Amsterdam to Tirana, 13 September 2021 – The RE:PLAY team were lucky to have planned a 4-day study tour in Amsterdam, the capital of the Netherlands [and child-friendly city-making] to look closely at public spaces that were designed with children in focus. The study tour aimed at looking closely at schoolyards that have been designed for children to thrive in nature while integrating concepts that accommodate water management, climate resilience and education for children that use these parks; and organizations that work in the field of public space place-making with a focus on caregivers and children especially.
RE:PLAY is engaged in rethinking play as a distinctly human capacity which is currently underrated by urban design. It highlights the importance of designing playscapes with and for children, as they are primary users and should be co-creators as well. Five pilot sites in five schoolyards have been selected in each partner country – Albania, Croatia, Montenegro, Serbia and Slovenia. To gain new experience and inspiration partners traveled to the Netherlands, one of Europe’s most child-friendly countries. A new report by Unicef has found that children in the Netherlands are the most satisfied with their lives (90 % of children), with the country scoring highest worldwide for child welfare. The Netherlands also received top scores for access to good education and children’s social skills and we believe that is also linked to child-friendly open space design.
The tour started with the Bernard van Leer Foundation (BvLF) based in the city of Hague whose mission is to improve opportunities for all young children, especially the millions of those growing up in circumstances of socio, economic and environmental disadvantage around the world. The BvLF shared real life implementation projects from around the world and how phasing co-designed interventions in cooperation with local authorities and relevant local stakeholders engages the public more while fostering a sense of ownership on the public space that informs on more demand for similar interventions throughout the city. Second stop was the Herweijerhoeve City Farm where Olle Mennema, the Head of Environmental Education at the Municipality of the Hague explained how the space works: “The city farm acts as a learning center for children providing on site learning of gardening, cooking and farming, complete with taking care of farm animals. At the same time we provide toolkits for schools to cater to a wide range of environmental curricula adapted to each school’s needs.” The visit to the city of Hague was concluded with a tour of the Koetveldschool yard which is part of the Green Schoolyard program that aims to turn school yards into small green oases that boost children’s physical and emotional wellbeing while teaching them about nature through play.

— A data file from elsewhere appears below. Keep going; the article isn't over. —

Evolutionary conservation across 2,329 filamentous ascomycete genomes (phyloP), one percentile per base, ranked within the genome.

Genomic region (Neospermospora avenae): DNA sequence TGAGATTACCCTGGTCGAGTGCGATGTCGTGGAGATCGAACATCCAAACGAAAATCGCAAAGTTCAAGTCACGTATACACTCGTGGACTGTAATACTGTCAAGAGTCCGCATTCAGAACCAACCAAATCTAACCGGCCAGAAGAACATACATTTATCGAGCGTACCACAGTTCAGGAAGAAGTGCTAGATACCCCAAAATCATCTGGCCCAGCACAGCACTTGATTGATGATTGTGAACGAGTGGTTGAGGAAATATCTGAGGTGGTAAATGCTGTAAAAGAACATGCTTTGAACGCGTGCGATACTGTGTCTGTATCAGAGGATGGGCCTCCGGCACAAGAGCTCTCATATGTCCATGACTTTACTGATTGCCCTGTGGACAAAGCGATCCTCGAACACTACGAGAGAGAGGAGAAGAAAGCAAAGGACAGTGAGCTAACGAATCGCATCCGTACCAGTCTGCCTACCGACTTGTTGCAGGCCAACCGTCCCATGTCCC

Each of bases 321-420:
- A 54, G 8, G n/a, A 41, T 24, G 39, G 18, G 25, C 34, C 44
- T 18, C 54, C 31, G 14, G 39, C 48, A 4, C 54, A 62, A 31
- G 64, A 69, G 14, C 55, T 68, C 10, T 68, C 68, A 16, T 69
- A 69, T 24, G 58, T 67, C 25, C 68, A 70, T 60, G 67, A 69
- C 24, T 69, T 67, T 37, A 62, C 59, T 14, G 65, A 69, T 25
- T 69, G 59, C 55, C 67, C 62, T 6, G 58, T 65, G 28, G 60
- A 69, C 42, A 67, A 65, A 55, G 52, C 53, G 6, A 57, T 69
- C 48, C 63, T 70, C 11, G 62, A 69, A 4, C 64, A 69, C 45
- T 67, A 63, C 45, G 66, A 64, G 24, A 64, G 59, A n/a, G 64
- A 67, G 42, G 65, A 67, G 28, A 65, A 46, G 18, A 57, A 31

Herweijerhoeve City Farm, the Hague; Photo by RE:PLAY Project
In Amsterdam the team had a chance to visit Stipo – a multidisciplinary urban development team, driven by sustainable quality and human scale. Hans Karssenberg shared valuable insights on making public space more welcoming and safe for community members and shared projects of Stipo in up and coming underused areas of Amsterdam. A bike ride away at OBS Aldoende, a local school in the east side of the city RE:PLAY team met with the designer Renet Korthals Altes from SpaceforPlay who was able to directly share her methods of involving children in designing their playspace: “We involve children in all phases of design and implementation, from first social and physical analysis to co-designing, co-building simple structures such as low walls and plantain the greenery and co-maintenance. This results in children better using their schoolyard while feeling included in the creative and design process.” Hortense Berkenveld from the City of Amsterdam’s Schoolyard Incentive presented the idea and process behind the incentive. Through the subsidy scheme in which schools can apply for funding to redesign their schoolyards, 15 to 20 schoolyards are madeover every year. The goal of the scheme is to render suitable places for children to learn about and play in nature and simultaneously contribute to the rainproof Amsterdam by de-paving and planting and thus providing better drainage for the rainwater. Redesigned playgrounds where pupils are challenged to play and be physically active are serving as a safe and pleasant place to interact even in the off-school time and thus adding to open public space in the city. Playground and play-equipment designer Jan van Schaik shared details on the design as well as materials sourcing and maintenance. These are relevant aspects of the process of designing school yards that affect the implementation and sustainability of interventions.
Last but not least, the team visited Rotterdam where local NGO Huasipichanga walked the team through landmarks of public space in the city that showed both successful and scarce public space that was intended for children and caregivers and commented on why these were successful or not. A clear example was a recently built playground near a busy five lane intersection, catering to mainly high rise institutions and offices and only one residential building, which was not used by children or caregivers given the difficulty to reach the place through itineraries that are perceived as safe by the latter. Rotterdam is a great example of how public space can be transformed using the principles of natural drainage, shade, seating and biodiversity can improve existing and new public spaces into real landmarks where people feel welcome and thrive in the urban environment. After Rotterdam the team flew back to Tirana, Belgrade, Ljubljana, Bar and Zagreb to reflect on the findings and learning of this amazing trip to a country where children are put first and can be seen in the design of each neighbourhood and park.
Rotterdam tour with Huasipichanga; Photo by the RE:PLAY Project